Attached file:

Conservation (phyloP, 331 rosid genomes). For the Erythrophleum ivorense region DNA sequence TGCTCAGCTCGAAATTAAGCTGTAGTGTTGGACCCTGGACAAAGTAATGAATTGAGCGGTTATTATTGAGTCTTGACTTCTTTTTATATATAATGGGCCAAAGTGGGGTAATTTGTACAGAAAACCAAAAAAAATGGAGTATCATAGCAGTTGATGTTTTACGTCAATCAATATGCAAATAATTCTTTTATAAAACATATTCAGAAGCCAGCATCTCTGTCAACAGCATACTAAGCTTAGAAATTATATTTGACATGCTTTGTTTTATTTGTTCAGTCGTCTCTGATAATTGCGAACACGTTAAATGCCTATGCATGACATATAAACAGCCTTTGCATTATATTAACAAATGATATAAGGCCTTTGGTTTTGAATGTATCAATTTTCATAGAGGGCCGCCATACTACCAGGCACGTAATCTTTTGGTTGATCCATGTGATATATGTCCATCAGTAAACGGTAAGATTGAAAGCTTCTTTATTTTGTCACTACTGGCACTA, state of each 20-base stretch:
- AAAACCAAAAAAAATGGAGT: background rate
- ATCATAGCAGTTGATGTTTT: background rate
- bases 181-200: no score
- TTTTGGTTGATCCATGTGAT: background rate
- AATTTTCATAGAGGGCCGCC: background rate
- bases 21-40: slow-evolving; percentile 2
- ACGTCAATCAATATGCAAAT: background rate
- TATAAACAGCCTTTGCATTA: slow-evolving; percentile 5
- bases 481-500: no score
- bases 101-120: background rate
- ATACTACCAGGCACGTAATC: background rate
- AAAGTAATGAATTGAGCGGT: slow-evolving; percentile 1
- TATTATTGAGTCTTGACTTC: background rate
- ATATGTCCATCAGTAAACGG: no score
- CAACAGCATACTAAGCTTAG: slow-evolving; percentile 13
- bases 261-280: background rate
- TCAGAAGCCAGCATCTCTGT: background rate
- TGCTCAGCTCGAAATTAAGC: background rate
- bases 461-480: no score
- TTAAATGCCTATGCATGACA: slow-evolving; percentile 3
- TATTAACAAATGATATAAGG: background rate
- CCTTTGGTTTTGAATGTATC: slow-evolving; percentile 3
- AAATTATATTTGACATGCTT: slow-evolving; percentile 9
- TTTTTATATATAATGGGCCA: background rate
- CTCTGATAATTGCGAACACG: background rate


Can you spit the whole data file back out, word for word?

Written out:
Conservation (phyloP, 331 rosid genomes). For the Erythrophleum ivorense region DNA sequence TGCTCAGCTCGAAATTAAGCTGTAGTGTTGGACCCTGGACAAAGTAATGAATTGAGCGGTTATTATTGAGTCTTGACTTCTTTTTATATATAATGGGCCAAAGTGGGGTAATTTGTACAGAAAACCAAAAAAAATGGAGTATCATAGCAGTTGATGTTTTACGTCAATCAATATGCAAATAATTCTTTTATAAAACATATTCAGAAGCCAGCATCTCTGTCAACAGCATACTAAGCTTAGAAATTATATTTGACATGCTTTGTTTTATTTGTTCAGTCGTCTCTGATAATTGCGAACACGTTAAATGCCTATGCATGACATATAAACAGCCTTTGCATTATATTAACAAATGATATAAGGCCTTTGGTTTTGAATGTATCAATTTTCATAGAGGGCCGCCATACTACCAGGCACGTAATCTTTTGGTTGATCCATGTGATATATGTCCATCAGTAAACGGTAAGATTGAAAGCTTCTTTATTTTGTCACTACTGGCACTA, state of each 20-base stretch:
- AAAACCAAAAAAAATGGAGT: background rate
- ATCATAGCAGTTGATGTTTT: background rate
- bases 181-200: no score
- TTTTGGTTGATCCATGTGAT: background rate
- AATTTTCATAGAGGGCCGCC: background rate
- bases 21-40: slow-evolving; percentile 2
- ACGTCAATCAATATGCAAAT: background rate
- TATAAACAGCCTTTGCATTA: slow-evolving; percentile 5
- bases 481-500: no score
- bases 101-120: background rate
- ATACTACCAGGCACGTAATC: background rate
- AAAGTAATGAATTGAGCGGT: slow-evolving; percentile 1
- TATTATTGAGTCTTGACTTC: background rate
- ATATGTCCATCAGTAAACGG: no score
- CAACAGCATACTAAGCTTAG: slow-evolving; percentile 13
- bases 261-280: background rate
- TCAGAAGCCAGCATCTCTGT: background rate
- TGCTCAGCTCGAAATTAAGC: background rate
- bases 461-480: no score
- TTAAATGCCTATGCATGACA: slow-evolving; percentile 3
- TATTAACAAATGATATAAGG: background rate
- CCTTTGGTTTTGAATGTATC: slow-evolving; percentile 3
- AAATTATATTTGACATGCTT: slow-evolving; percentile 9
- TTTTTATATATAATGGGCCA: background rate
- CTCTGATAATTGCGAACACG: background rate